Kazakstan (Global launch)
Date: 5 May 2011
The Economic and Social Survey of Asia and the Pacific will be released in Astana, Kazakhstan, by H.E. Mr. Karim Massimov, Prime Minister of the Republic of Kazakhstan, and by Dr. Noeleen Heyzer, Under-Secretary-General of the United Nations and Executive Secretary of ESCAP.
Country briefing note <download pdf file>
A robust economic recovery in 2010
• After a modest 1.2% growth in 2009, the economy expanded by a robust 7% in 2010.
• Strong government response was vital in stabilizing the banking sector and turning the economy around.
• Recovery in global demand for oil and other mineral products was reflected in the strong performance of industrial production, which expanded by nearly 10% in 2010. Manufacturing output increased by some 20% and the mining sector by 5.5%.
• The agricultural sector, however, contracted significantly, as grain harvests were badly affected by severe droughts.
• Domestic demand and the labour market continued to improve through the year. Unemployment rate fell to 5.5% by December 2010, down from 7% in January 2009.
• Business conditions also continued to improve. Kazakhstan moved up 15 places in the World Bank's Doing Business 2011 ranking, owing to better measures for starting a business, protecting investors and trading across borders.
Inflation is on the rise, however, driven by higher food prices
• Average annual inflation was at 7.1% in 2010, within the central bank's target range of 6~8%. Inflation has exceeded 8% since January this year, as global food prices continue to rise rapidly and as the country is still recovering from the severe droughts of last year.
• In an effort to stabilize food prices, the Government introduced price ceilings for essential food items in February.
• The central bank also raised the refinancing rate by 50 basis points in March, after keeping it low for 18 months. To support the economy during the financial crisis, the central bank had lowered the refinancing rate and reserve requirements in 2009, and this accommodative monetary policy was maintained through 2010. The recent tightening came as inflationary pressure increased in recent months.
Active fiscal policy continues on the back of strong revenues
• Government budget deficit fell to 2.6% of GDP in 2010, with tax revenue growing faster than expenditure. Higher oil prices and some 20% increase in export duty as well as recovery in domestic economic activity all contributed to boosting revenues.
• The Government continues to support the economy, including through higher social spending. The budget for fiscal year 2011 was recently revised, reflecting higher revenue and expenditure targets.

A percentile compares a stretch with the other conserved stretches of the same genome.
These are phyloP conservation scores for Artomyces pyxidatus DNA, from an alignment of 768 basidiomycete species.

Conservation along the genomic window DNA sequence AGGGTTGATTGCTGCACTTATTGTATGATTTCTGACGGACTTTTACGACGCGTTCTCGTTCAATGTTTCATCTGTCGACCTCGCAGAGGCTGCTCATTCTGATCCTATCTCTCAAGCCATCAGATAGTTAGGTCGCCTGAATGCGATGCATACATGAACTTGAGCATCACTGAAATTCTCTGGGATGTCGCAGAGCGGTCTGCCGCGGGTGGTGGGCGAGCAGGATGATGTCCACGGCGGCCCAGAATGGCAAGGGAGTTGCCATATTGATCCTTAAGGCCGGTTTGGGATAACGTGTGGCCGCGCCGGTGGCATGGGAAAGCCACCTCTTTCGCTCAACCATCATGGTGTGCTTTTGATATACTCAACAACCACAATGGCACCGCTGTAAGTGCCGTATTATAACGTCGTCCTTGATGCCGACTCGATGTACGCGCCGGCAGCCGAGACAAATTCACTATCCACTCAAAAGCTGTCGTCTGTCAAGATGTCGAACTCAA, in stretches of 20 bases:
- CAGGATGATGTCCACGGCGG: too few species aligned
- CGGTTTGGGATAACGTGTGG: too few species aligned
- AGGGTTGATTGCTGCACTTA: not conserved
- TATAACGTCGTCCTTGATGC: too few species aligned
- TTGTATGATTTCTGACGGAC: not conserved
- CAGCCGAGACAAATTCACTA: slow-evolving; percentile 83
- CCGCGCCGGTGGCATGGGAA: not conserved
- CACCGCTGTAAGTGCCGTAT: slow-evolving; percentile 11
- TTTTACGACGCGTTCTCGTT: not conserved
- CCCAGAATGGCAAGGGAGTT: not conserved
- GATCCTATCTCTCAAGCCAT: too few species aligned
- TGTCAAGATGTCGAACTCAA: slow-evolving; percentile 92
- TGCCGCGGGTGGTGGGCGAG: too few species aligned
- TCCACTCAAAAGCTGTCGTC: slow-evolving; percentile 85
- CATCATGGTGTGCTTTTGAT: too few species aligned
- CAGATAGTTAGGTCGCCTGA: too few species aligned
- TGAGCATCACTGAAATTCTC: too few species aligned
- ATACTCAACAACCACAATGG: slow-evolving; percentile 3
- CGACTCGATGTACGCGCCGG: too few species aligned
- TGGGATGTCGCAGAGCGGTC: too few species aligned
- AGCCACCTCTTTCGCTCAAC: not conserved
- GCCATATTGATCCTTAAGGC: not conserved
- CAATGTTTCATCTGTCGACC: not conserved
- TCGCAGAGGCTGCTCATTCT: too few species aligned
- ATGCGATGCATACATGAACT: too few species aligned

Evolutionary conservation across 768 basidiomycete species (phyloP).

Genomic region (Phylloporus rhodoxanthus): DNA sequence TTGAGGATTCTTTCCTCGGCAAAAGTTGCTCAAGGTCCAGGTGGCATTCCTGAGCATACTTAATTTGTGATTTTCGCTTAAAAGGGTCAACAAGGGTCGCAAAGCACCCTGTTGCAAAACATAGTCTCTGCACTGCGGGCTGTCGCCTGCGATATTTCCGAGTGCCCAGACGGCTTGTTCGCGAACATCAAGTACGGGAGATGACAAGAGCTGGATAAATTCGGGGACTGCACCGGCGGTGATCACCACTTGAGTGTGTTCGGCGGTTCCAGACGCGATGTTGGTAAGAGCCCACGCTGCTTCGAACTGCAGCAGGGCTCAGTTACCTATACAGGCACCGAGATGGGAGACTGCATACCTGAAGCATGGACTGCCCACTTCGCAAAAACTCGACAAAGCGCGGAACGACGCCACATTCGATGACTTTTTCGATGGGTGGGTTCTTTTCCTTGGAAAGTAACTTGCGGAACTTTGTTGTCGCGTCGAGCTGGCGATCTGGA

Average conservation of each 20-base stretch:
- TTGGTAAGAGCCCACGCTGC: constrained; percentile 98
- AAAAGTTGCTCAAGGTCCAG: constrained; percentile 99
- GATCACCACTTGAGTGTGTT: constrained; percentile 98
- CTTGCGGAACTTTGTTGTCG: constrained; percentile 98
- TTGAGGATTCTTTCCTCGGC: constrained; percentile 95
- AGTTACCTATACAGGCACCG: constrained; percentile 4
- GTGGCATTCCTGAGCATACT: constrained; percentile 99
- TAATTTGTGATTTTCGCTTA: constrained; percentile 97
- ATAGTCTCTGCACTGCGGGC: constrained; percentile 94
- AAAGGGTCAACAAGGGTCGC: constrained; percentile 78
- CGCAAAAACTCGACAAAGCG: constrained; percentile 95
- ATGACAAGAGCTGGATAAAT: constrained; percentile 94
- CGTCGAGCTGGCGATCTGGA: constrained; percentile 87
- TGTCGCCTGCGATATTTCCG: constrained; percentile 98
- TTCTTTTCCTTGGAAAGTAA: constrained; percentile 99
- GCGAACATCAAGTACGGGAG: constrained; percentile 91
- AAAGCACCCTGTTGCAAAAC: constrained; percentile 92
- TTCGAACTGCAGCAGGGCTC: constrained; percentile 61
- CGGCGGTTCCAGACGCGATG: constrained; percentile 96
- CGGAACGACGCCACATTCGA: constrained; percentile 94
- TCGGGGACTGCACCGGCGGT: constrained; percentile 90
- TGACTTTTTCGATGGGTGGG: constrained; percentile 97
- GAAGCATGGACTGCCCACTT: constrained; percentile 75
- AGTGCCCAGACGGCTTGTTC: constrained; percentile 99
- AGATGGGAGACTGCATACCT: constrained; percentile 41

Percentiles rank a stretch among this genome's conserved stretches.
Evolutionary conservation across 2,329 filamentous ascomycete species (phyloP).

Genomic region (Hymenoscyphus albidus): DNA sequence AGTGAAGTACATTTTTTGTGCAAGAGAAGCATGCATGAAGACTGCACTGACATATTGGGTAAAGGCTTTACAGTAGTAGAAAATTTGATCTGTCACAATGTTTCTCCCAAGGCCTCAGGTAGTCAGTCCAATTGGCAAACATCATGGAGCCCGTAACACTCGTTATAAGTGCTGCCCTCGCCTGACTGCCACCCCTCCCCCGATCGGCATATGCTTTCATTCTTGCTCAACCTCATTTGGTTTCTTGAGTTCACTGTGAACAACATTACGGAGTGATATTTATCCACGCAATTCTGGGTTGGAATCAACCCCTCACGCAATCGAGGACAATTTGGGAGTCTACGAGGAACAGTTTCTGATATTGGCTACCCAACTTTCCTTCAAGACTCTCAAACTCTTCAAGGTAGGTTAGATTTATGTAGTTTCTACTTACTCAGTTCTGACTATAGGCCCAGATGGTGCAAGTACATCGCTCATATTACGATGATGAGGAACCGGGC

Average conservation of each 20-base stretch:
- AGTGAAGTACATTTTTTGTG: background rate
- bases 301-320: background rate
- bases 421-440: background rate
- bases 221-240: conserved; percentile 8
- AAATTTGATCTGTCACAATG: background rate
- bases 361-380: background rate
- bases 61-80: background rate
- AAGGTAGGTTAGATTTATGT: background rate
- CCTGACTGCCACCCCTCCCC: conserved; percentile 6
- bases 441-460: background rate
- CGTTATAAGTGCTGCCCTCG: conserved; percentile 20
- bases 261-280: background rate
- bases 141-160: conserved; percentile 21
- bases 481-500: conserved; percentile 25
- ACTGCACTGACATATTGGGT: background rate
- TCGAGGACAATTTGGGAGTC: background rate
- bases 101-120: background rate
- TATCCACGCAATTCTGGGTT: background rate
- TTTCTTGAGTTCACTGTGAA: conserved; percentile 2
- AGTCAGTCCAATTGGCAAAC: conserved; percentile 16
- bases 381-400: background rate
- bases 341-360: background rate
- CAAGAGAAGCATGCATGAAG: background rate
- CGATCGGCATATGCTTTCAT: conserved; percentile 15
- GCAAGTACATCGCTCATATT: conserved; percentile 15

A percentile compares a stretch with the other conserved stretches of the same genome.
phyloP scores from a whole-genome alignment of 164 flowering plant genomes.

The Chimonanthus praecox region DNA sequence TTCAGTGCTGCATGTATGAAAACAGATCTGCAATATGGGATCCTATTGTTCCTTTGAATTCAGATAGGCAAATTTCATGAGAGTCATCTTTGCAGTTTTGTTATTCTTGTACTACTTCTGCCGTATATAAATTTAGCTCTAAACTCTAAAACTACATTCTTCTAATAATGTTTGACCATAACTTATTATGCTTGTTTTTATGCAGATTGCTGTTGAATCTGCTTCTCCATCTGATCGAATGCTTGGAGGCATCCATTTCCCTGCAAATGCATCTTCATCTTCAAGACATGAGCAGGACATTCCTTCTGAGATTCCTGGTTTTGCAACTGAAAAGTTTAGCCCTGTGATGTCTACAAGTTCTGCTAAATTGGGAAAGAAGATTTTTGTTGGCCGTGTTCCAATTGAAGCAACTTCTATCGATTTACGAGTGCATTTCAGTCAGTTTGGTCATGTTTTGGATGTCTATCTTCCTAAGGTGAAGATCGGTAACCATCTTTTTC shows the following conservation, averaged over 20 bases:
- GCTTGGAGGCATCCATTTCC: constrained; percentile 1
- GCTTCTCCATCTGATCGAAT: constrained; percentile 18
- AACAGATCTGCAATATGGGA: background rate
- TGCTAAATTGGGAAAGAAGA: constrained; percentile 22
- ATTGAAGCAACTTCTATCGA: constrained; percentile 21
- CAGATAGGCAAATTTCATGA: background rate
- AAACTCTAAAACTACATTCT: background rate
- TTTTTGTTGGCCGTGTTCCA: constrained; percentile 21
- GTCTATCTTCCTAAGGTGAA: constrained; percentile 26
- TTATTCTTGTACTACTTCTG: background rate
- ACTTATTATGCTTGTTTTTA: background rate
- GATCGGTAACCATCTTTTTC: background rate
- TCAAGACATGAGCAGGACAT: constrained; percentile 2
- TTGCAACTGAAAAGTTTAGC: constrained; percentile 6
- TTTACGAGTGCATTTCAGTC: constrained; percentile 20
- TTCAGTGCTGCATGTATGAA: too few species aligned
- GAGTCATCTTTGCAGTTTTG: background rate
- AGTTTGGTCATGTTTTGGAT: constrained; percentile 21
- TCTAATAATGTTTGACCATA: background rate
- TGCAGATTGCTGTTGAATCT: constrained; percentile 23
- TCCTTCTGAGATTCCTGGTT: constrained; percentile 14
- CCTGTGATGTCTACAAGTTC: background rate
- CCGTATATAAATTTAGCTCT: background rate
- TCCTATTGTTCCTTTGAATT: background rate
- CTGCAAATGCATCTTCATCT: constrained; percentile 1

• The Government in 2010 initiated a five-year Industrial and Innovative Development Programme, designed to improve the diversity and competitiveness of the economy. Under this programme, greater investment in infrastructure and labour training for enhanced productivity are envisioned.
Strong growth in trade and a stable exchange rate have supported the economy
• The current account balance returned to a surplus of 4.5% of GDP in 2010, from a deficit previous year. This was led by a large trade surplus on the back of strong global demand for the country's oil exports.
• Tenge, the national currency, was devalued in early 2009 amidst the financial crisis. As the economy began to recover, the authorities widened the currency trading band in early 2010 to avoid sharp currency appreciation that could hurt the recovery. Such measures helped the exchange rate to remain stable through the year.
• In recent months, higher oil prices have led to greater currency appreciation, but the authorities are committed to avoiding sharp appreciation, so as to keep the economy competitive, including in the non-oil sector. To this end, the central bank recently introduced a managed float in place of the existing trading band.
• Gross international reserves climbed to $28.3 billion and assets of the National Fund (the sovereign oil wealth fund) rose to $30.6 billion by the end of 2010.
Future outlook and policy challenges
• Owing to a favourable external environment and sound fiscal and monetary policies, the economy is expected to expand by 6.2% 2011.
• In the medium term, steady efforts to diversify the economy and pursue a more inclusive development path will be important.
• Trade and energy cooperation with the major regional economies will become more prominent in the coming years. A customs union with the Russian Federation and Belarus was established in January 2010, leading to removal of most duties on trade among members and adoption of common external tariffs. Customs clearance and control procedures at the Kazak-Russian border will be abolished this year. Exports to China and India are also expected to increase, as the country remains the world's largest uranium producer and its oil production capacity is set to increase further.
• Connectivity within the country is also expected to improve. A new high-speed rail link between Astana and Almaty is being discussed in collaboration with China , and will cut travel time to four hours once completed.
• Improved regulation of the banking sector and maintenance of financial stability will continue to be important. In the aftermath of the financial crisis, a number of Kazakh banks had to be nationalized due to high external debt and go through restructuring. Economic recovery and continued reform of the financial sector has led to greater operational efficiency of the banking sector, but continued progress is needed in addressing the high level of non-performing loans.